The Dreyfus Affair
|Author:||Piers Paul Read|
Intelligent, ambitious and a rising star in the French artillery, Captain Alfred Dreyfus appeared to have everything: family, money, and the prospect of a post on the General Staff. But his rapid rise had also made him enemies - many of them aristocratic officers in the army's High Command who resented him because he was middle-class, meritocratic and a Jew. In October 1894, the torn fragments of an unsigned memo containing military secrets were retrieved by a cleaning lady from the waste paper basket of Colonel Maximilien von Schwartzkoppen of the German embassy in Paris. When French intelligence pieced the document back together to uncover proof of a spy in their midst, Captain Dreyfus, on slender evidence, was charged with selling military secrets to the Germans, found guilty of treason by unanimous verdict and sentenced to life imprisonment on the notorious Devil's Island. The fight to free the wrongfully convicted Dreyfus - over twelve long years, through many trials - is a story rife with heroes and villains, courage and cowardice, dissimulation and deceit. One of the most infamous miscarriages of justice in history, the Dreyfus affair divided France, stunned the world and unleashed violent hatreds and anti-Semitic passions which offered a foretaste of what was to play out in the long, bloody twentieth century to come. Today, amid charged debates over national and religious identity across the globe, its lessons throw into sharp relief the conflicts of the present. In the hands of historian, biographer and prize-winning novelist Piers Paul Read, this masterful epic of the struggle between a minority seeking justice and a military establishment determined to save face comes dramatically alive for a new generation.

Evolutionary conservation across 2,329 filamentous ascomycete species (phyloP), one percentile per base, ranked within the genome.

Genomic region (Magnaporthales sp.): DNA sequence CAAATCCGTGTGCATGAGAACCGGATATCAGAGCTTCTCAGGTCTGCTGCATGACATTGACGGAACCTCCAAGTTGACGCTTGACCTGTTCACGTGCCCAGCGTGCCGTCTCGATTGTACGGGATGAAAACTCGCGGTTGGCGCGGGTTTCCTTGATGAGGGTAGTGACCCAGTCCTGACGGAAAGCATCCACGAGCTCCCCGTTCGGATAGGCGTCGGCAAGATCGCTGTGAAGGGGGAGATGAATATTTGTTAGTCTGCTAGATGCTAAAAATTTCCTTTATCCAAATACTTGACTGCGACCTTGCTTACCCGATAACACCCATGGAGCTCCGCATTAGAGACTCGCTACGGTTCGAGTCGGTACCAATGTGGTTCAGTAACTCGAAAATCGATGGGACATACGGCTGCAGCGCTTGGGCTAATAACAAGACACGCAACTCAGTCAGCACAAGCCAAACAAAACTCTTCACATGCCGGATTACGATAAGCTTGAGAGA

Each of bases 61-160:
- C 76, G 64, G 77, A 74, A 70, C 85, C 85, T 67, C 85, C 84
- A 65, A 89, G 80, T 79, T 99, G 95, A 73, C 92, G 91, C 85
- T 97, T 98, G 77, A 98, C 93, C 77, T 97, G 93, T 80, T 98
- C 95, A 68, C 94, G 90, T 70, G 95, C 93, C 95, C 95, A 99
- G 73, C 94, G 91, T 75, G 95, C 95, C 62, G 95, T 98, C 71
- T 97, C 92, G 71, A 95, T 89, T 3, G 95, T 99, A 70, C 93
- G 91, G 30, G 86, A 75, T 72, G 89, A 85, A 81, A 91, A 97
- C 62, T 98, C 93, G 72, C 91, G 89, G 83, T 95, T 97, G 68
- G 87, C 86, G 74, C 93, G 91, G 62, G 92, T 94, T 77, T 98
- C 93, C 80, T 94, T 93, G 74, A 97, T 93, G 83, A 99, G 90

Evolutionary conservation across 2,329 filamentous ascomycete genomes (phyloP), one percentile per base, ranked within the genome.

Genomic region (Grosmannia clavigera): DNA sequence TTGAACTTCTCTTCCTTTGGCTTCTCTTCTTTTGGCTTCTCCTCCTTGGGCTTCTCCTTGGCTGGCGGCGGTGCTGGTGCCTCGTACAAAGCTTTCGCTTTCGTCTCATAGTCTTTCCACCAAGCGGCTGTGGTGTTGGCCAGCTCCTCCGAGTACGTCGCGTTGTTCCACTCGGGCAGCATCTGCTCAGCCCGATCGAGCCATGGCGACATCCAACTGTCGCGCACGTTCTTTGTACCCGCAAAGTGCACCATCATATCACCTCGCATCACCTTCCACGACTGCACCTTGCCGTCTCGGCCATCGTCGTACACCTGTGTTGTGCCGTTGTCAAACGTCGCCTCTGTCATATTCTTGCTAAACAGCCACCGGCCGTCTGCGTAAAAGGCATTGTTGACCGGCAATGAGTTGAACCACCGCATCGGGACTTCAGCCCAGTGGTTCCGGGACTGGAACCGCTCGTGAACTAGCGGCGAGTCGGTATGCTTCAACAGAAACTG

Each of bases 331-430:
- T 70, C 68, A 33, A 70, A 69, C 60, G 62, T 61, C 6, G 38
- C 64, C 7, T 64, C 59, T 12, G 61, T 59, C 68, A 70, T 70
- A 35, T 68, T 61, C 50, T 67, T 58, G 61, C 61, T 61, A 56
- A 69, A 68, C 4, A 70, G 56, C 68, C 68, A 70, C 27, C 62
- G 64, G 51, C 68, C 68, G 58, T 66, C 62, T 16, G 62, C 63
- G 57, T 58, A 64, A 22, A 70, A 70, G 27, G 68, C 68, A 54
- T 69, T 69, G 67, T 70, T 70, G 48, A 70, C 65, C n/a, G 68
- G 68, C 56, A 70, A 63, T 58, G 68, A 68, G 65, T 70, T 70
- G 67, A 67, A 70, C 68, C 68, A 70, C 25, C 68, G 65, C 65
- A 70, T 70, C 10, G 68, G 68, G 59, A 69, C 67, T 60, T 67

A compelling, new and highly accessible account of one of the most high-profile and influential miscarriages of justice in French history: The Dreyfus Affair
Piers Paul Read was born in Beaconsfield, Buckinghamshire. He received his B.A. in 1961 and M.A. in 1962 from Cambridge University. In the years 1963-64, he spent a year in on a Ford Foundation Fellowship. This inspired his second novel The Junkers (1968). In the years 1967-68, he spent a year in New York - an experience he used in The Professor's Daughter (1971). Read is best known for his book Alive: The Story of the Andes Survivors, which documented the story of the 1972 crash of Uruguayan Air Force Flight 571. The book was adapted into the 1993 film Alive: The Miracle of the Andes. Read's first notable success was his book Monk Dawson (1969), which won him a Hawthornden Prize and a Somerset Maugham Award and was made into a film of the same name. In 1988 he was awarded a James Tait Black Memorial Prize for his book, A Season in the West and in 2003 his authorized biography of the actor Alec Guinness was published to great acclaim. Piers Paul Read lives in London